In a nutshell: Little and often goes a long way!

3. Visualise the process of running your business, rather than the pretty endgame

Visualising your desired outcome is a well-known technique for pursuing life goals; however, according to a study by New York University, visualising a goal creates an emotion that’s similar to having already accomplished it, which may de-motivate you to actually do the hard work! Additional research suggests that repeating positive affirmations about yourself doesn’t boost self-esteem but in fact lowers it (for those who had below-average self-esteem to begin with).

So with these findings in mind, can the imagination really create changes in our physical reality? According to a UCLA study, it can – but by visualising the process of something, rather than the goal.

The UCLA study divided a large group of college students into two experimental groups – one was asked to visualise themselves walking up to a board where their grades on a final exam would be listed. They were asked to visualise an “A” grade by their name, repeating this procedure several times in the weeks leading up to the exam. The other group was asked to create a different mental simulation. They were asked to imagine the process of studying for the exam. They were told to imagine going to their dorm room, closing the door, and turning off distractions. Then, they were asked to imagine themselves putting in the time to study for the exam. And guess what? It was the group that visualised the process of studying, rather than visualising the outcome of the goal that performed best in the real-life exam.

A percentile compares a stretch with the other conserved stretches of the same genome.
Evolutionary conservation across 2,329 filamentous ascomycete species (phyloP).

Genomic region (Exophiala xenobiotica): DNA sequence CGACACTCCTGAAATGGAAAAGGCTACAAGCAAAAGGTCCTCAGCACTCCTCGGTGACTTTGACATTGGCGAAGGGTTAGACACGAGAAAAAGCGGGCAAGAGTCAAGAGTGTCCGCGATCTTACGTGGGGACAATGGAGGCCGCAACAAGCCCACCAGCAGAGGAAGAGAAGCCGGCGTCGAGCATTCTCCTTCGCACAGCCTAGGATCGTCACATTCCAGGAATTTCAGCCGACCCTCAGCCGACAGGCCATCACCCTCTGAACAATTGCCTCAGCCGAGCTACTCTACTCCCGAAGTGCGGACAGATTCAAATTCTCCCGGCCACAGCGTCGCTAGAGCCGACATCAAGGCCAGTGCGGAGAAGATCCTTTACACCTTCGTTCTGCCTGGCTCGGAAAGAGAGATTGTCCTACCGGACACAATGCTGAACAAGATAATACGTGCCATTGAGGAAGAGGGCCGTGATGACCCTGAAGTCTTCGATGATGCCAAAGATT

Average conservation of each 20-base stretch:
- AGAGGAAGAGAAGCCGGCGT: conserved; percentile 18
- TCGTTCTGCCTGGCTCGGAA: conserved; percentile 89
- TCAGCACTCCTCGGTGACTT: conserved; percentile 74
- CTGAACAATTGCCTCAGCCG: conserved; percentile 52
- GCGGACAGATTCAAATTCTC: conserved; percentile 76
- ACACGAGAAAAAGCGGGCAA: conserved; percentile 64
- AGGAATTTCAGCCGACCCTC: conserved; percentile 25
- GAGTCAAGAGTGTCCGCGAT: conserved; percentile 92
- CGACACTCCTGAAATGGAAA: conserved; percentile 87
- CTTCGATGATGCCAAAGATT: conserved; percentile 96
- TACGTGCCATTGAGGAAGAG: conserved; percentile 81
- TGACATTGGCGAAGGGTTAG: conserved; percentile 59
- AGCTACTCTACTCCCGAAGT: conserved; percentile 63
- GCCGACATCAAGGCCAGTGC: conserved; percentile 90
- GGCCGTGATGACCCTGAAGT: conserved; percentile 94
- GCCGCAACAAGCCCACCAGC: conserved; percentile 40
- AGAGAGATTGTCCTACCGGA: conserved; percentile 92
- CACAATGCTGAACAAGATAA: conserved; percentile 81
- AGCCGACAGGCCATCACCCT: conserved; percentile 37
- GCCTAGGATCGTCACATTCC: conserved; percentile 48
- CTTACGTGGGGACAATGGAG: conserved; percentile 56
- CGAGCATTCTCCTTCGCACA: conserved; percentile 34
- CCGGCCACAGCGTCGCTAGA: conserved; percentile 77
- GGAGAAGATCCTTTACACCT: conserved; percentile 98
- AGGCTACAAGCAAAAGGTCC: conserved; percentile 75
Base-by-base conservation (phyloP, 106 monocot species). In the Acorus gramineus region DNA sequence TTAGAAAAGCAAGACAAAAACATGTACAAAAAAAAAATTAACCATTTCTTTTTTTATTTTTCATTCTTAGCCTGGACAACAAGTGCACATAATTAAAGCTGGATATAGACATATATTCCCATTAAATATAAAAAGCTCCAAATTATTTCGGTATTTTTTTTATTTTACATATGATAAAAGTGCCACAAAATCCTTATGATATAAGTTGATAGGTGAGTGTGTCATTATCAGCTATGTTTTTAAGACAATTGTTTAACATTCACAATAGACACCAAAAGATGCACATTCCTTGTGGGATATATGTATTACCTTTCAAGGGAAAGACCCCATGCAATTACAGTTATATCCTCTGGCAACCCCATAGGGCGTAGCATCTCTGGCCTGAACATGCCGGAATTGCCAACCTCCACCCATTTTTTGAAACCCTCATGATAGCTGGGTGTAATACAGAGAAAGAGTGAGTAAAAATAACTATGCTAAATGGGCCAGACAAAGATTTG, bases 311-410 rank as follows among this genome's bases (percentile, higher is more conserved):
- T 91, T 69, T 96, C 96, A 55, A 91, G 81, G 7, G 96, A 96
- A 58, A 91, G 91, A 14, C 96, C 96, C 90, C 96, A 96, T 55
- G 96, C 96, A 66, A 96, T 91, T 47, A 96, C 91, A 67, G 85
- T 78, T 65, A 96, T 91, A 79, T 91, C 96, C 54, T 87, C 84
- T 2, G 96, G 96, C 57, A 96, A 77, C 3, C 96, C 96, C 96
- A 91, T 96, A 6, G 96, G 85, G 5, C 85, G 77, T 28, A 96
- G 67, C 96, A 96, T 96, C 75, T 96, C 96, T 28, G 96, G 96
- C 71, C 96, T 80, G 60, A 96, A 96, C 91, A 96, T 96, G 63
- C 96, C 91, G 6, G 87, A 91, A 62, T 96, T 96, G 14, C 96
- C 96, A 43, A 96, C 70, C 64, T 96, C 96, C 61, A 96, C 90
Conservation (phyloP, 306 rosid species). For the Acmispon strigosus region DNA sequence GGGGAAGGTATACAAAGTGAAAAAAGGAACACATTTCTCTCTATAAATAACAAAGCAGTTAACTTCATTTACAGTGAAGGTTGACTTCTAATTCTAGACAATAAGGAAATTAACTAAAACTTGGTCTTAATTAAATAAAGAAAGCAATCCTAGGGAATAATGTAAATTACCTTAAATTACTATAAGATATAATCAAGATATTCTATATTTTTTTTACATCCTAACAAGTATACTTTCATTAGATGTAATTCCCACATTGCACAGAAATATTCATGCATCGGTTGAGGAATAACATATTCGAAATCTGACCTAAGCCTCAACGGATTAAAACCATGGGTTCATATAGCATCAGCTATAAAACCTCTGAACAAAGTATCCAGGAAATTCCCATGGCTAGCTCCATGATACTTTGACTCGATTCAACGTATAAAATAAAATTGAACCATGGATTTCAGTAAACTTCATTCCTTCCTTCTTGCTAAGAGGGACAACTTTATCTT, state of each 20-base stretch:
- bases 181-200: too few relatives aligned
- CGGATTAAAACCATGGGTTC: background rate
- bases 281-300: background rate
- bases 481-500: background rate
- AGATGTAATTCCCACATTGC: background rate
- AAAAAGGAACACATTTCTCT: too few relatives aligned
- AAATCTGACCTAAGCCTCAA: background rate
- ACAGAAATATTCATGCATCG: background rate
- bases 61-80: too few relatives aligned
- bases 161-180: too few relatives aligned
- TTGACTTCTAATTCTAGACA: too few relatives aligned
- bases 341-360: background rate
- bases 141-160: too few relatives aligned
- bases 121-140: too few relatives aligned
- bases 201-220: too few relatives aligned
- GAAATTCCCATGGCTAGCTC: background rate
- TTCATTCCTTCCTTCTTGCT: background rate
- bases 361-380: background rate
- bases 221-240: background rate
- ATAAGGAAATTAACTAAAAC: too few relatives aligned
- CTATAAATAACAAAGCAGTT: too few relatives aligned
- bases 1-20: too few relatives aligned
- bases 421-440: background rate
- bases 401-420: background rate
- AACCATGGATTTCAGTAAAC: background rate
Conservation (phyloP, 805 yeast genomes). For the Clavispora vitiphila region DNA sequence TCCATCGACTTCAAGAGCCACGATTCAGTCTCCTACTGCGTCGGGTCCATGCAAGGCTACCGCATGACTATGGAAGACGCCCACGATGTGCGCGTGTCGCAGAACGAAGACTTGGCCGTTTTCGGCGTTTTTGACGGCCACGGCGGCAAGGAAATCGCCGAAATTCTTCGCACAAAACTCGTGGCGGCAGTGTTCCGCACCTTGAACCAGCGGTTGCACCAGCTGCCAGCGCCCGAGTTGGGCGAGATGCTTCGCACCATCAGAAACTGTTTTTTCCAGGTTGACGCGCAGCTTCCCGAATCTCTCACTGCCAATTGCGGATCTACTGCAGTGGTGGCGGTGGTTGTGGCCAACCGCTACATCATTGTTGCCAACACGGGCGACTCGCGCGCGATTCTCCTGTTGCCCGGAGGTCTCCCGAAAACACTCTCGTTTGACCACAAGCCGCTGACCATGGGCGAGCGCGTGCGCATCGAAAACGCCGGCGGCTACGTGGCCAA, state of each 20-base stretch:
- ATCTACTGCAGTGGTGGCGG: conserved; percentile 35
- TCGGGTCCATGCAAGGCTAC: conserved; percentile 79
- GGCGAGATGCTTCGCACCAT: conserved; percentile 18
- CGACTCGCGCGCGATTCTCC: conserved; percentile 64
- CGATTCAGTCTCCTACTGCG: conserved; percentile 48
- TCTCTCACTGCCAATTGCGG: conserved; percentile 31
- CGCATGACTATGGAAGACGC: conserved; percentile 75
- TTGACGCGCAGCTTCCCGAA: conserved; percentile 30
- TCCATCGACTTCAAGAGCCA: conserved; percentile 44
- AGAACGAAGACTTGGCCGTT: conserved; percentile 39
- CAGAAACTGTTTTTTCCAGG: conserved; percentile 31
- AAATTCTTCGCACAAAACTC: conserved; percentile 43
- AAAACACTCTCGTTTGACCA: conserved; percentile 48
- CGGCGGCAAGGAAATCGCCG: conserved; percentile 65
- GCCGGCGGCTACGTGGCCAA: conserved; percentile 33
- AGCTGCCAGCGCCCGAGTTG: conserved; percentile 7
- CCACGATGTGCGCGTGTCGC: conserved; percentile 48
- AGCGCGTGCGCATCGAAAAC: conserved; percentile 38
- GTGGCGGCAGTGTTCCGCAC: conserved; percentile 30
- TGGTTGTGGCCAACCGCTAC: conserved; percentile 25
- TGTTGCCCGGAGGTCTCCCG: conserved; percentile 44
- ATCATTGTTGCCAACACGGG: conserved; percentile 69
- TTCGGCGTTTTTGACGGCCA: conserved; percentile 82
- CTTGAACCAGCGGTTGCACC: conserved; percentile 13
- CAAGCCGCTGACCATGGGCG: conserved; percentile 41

The researchers concluded that the mind becomes primed to follow through on the things we visualise. Like a footballer practising scoring a goal, we can mentally rehearse our future behaviours. Visualising an action leads to following through on that action. And it’s our actions that get results.

In a nutshell: Visualise the reality of starting and running your own business. Think about action over the endgame.

4. Refresh your morning routine

If you feel you’re lacking the confidence or self-motivation to get started, you’ll be surprised how small changes to your morning routine can impact your inner drive to take action.

Step forward Mel Robbins – a motivational speaker, lawyer, TV host, and author known for her TEDx talk, ‘How to Stop Screwing Yourself Over’, and her books, The 5 Second Rule and The High 5 Habit.